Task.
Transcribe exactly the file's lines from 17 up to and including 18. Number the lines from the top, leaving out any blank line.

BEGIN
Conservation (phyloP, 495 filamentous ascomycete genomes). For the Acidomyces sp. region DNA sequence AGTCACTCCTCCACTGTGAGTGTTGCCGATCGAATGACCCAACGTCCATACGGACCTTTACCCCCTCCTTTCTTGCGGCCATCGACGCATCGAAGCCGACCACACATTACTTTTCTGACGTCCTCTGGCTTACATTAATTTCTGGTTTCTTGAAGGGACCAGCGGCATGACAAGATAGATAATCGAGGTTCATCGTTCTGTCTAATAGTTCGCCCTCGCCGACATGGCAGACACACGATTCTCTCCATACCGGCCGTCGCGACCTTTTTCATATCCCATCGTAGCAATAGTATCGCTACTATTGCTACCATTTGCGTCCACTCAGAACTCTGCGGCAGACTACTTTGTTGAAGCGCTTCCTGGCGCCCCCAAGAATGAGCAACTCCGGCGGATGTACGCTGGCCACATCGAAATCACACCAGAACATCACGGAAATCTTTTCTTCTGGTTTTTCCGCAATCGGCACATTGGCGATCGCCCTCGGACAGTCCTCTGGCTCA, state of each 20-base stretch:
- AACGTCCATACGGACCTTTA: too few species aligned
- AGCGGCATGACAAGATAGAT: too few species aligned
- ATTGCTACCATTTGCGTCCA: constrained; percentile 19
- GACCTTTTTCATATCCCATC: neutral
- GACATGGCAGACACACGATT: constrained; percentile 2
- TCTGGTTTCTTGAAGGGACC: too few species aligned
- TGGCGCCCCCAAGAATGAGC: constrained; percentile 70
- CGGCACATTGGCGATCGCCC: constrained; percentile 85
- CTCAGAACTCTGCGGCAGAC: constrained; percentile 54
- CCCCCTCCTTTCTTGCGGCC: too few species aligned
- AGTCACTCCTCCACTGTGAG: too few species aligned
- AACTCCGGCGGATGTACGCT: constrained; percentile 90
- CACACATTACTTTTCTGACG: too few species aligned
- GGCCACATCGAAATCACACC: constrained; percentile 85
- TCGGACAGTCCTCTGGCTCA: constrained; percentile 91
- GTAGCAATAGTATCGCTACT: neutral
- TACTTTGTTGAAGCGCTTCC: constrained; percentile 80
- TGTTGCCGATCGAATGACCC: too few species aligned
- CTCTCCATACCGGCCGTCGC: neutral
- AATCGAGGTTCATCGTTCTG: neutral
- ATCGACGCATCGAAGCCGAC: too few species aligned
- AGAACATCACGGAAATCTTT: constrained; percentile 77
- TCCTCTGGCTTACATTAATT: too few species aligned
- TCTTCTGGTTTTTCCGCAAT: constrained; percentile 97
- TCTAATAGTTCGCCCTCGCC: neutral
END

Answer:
- GTAGCAATAGTATCGCTACT: neutral
- TACTTTGTTGAAGCGCTTCC: constrained; percentile 80